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Blog Post

Highlighting New Projects on Humanities for All: Winter 2021

By Michelle May-Curry, National Humanities Alliance
February 9, 2021
Highlighting New Projects on *Humanities for All*: Winter 2021

We are pleased to announce the addition of new projects to the Humanities for All database! This season, we are highlighting recent additions to our database that are funded by or housed in university-based humanities centers, National Resource Centers, and institutes for community engagement. These projects utilize the resources and subject expertise of the university center to support student and community needs and speak to issues of social and racial injustice. In doing so, they draw on a variety of public humanities approaches, including community workshops, oral history interviewing, research partnerships with non-profit organizations, digital archiving, and community dialogue and education programs. Below, we highlight a few compelling initiatives we have added. You can access the full list of new projects via the panel to the right.

At Indiana University’s Center for Rural Engagement, creative writing workshops led by IU English professor Catherine Bowman are designed to celebrate the diversity of small-town life. These workshops provide a space for individual and collective expression through storytelling and are a part of the Rural Engagement Center’s Rural Arts Series, which connects arts performances and exhibitions to nearby towns and supports communities as they develop local cultural resources and infrastructure.

Housed in the Center for Mexican Studies of Columbia University and funded by the Institute of Latin American Studies, the Buscadores Research Unit is dedicated to supporting missing persons' organizations operating in Mexico and Central America. The members of these organizations, known as buscadores or buscadoras, are searching for their disappeared loved ones. The Research Unit, composed of students and community members and led by professor of anthropology Claudio Lomnitz, is dedicated to library, archival, and data-based research at the behest of organized groups of buscadoras from various parts of Mexico. Together, the Research Unit and the buscadores are involved in an exchange of theoretical and technical knowledge, with the student researchers providing data collection and analysis from historical, social science, and media resources that improve the livelihoods of the buscadoras.

The Lakeland Community Heritage Project Digital Archive is a partnership between the Lakeland Community Heritage Project, the Maryland Institute for Technology in the Humanities (MITH), and University of Maryland-College Park professor of American Studies Mary Corbin Sies. As an all-volunteer historical society, Lakeland Community Heritage Project’s mission is to collect and preserve the history of African Americans who created, lived in, and/or had association with the Lakeland community of Prince George’s County, Maryland from the late 19th century to the present. The partnership with MITH provides the Heritage Project with student and faculty labor to help document and archive Lakeland’s history, while training student researchers in an ethical and equitable practice of collaborative heritage research where Lakelanders produce historical knowledge using their own voices.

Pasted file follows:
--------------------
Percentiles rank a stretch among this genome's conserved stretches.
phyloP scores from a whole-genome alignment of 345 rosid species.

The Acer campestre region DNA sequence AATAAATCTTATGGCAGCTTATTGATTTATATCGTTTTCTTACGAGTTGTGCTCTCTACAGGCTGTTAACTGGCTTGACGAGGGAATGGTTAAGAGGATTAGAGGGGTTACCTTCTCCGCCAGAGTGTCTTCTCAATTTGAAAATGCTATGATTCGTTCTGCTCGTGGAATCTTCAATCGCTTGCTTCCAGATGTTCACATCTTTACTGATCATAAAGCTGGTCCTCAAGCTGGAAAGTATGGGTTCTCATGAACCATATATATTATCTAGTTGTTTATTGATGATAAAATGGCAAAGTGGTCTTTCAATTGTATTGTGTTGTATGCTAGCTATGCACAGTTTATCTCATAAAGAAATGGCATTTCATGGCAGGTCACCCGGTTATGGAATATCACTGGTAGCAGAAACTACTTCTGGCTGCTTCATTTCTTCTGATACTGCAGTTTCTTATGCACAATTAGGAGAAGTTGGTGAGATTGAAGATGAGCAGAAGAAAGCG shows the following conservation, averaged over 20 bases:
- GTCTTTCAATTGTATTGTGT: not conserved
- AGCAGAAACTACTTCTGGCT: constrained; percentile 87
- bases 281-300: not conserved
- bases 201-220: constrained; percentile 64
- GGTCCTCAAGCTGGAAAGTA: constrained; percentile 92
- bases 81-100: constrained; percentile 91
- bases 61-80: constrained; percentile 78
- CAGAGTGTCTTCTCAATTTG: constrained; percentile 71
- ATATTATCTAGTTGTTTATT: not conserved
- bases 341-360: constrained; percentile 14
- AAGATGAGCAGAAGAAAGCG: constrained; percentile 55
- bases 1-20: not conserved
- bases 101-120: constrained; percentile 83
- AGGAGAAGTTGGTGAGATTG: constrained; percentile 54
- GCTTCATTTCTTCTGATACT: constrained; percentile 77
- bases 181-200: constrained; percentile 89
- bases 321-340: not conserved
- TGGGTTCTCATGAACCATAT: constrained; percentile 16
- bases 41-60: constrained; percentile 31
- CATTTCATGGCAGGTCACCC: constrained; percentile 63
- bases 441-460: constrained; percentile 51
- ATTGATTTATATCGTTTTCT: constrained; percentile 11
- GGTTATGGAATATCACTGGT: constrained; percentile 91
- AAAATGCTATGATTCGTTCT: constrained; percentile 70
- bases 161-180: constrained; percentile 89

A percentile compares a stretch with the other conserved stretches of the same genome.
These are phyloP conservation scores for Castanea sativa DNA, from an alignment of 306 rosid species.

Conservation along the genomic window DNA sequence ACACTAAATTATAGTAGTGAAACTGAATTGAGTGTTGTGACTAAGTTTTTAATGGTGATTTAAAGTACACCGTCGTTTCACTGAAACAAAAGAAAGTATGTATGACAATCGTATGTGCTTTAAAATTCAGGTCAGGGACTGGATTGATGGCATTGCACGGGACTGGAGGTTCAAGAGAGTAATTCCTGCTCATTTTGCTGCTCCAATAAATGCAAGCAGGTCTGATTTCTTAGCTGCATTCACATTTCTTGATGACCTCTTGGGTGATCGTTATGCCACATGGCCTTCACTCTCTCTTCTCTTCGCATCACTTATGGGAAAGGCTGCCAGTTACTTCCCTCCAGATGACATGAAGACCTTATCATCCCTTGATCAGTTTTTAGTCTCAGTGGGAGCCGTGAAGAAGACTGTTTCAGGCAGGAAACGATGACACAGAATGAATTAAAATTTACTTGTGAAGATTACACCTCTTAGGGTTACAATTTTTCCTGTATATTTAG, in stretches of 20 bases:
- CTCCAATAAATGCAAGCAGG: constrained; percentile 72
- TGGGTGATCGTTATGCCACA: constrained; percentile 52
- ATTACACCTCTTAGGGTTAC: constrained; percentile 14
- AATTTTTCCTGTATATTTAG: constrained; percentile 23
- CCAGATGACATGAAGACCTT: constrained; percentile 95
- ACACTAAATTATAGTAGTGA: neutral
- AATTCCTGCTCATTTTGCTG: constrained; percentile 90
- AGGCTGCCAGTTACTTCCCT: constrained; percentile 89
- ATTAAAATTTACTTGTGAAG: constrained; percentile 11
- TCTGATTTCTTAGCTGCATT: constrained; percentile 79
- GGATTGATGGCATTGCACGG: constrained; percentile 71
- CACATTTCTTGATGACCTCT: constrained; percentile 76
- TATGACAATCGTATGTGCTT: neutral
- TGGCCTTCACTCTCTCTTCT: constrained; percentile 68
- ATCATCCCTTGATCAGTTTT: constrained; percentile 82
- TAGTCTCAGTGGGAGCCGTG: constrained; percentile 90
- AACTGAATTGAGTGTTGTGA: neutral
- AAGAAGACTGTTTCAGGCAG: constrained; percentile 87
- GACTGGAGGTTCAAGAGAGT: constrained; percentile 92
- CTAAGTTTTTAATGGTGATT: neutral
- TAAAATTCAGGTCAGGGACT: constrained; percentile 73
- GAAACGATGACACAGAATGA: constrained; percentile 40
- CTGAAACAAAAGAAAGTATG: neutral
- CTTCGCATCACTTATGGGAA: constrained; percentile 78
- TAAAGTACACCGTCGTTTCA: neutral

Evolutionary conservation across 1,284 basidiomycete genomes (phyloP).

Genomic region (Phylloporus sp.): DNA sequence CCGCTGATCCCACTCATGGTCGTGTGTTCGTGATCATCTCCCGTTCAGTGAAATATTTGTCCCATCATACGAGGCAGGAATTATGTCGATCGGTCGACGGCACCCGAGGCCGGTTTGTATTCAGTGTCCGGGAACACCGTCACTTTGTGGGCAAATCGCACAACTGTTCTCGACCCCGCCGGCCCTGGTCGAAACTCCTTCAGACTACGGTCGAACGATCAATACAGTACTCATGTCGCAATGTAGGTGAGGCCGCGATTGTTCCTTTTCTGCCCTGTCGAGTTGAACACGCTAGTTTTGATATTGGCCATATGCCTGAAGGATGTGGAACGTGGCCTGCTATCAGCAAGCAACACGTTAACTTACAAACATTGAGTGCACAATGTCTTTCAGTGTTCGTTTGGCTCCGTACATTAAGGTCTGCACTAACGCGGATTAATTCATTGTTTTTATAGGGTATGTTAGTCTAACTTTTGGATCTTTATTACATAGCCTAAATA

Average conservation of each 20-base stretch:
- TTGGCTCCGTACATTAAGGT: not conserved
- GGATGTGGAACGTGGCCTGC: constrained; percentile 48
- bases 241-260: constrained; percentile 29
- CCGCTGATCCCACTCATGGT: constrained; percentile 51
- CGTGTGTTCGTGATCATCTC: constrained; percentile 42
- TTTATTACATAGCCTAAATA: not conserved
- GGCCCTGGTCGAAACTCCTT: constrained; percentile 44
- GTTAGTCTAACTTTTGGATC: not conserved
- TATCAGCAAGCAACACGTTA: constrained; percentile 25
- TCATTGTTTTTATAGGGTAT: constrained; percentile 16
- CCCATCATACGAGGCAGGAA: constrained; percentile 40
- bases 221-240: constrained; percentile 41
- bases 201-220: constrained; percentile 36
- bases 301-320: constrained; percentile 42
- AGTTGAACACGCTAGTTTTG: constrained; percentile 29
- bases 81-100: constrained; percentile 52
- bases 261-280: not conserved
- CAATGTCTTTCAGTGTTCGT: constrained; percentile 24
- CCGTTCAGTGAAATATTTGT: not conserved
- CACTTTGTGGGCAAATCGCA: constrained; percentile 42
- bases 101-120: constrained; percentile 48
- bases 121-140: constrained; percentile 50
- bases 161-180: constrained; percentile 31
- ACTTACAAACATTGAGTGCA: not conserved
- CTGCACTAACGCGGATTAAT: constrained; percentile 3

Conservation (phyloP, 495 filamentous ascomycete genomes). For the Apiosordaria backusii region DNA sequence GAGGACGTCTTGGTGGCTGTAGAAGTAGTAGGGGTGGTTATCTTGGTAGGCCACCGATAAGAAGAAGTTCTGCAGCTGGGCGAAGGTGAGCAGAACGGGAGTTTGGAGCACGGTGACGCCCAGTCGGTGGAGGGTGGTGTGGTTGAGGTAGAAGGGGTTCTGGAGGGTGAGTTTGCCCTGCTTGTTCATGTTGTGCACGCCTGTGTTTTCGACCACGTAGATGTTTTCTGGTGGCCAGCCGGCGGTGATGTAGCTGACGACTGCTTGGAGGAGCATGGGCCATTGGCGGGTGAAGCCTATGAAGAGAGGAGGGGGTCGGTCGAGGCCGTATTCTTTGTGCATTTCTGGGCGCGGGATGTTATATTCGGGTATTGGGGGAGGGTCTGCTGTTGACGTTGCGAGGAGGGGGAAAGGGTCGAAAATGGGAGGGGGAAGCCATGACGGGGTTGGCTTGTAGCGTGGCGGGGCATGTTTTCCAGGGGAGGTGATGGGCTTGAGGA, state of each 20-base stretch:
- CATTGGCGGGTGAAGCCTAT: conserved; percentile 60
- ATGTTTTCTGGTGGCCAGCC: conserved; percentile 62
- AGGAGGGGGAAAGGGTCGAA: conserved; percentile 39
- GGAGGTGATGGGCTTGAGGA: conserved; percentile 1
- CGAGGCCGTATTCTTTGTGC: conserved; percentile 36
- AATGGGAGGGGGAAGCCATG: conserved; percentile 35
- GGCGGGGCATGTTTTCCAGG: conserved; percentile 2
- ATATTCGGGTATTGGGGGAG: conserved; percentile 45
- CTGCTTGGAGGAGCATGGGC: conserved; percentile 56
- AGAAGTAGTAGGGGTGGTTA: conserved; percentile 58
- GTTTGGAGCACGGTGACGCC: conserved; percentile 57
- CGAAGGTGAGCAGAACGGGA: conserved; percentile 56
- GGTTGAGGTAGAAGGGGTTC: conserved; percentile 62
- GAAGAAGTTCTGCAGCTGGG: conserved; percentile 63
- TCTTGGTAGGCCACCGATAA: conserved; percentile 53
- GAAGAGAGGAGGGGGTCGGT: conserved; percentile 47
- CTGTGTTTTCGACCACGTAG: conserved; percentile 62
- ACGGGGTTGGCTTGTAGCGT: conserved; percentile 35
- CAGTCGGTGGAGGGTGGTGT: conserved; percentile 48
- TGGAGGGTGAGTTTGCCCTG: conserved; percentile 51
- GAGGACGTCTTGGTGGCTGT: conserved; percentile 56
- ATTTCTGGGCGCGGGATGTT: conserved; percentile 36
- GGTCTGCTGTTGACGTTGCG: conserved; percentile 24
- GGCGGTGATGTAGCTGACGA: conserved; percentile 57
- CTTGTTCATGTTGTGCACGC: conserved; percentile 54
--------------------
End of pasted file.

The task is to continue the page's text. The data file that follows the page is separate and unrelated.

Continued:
At the University of Rochester’s Humanities Center, the Experiencing Civic Life seminar is a residential pre-college summer seminar for 10-15 rising high school juniors and seniors. Through daily meetings and site visits to local cultural institutions, students explore classic texts in the humanities to deepen their understanding of fundamental social and moral questions pertinent to a democracy.

At Drexel University, the Lindy Center for Community Engagement offers a “Community-Based/Community-Engaged Learning” designation for courses across campus. Among the courses with this designation are humanities courses such as Story Medicine, One Upon a Lifetime (So Far…), and Storytelling Through Mural Arts. These classes leverage collaborations with community members and organizations to inform students’ understandings of social issues, community identity, career pathways, and civic action. In the Winter 2021 semester, Dr. Nomi Eve’s Story Medicine class will explore the question “what are the unique entertainment and enrichment needs of hospitalized children?” In weekly Zoom interviews, kids living with chronic illness help co-teach the class, parents of patients describe their experiences, and college-age cancer survivors help students understand their unique needs and perspectives. In culminating projects, students will undertake self-reflective writing, write fiction for read-aloud stories in which characters with illness and disability take center stage, and create YouTube videos, tik toks, and Instagram posts specifically for kids in hospitals.

Check out the new projects on the right, and help us build our database by submitting new listings.

View Full List of Projects
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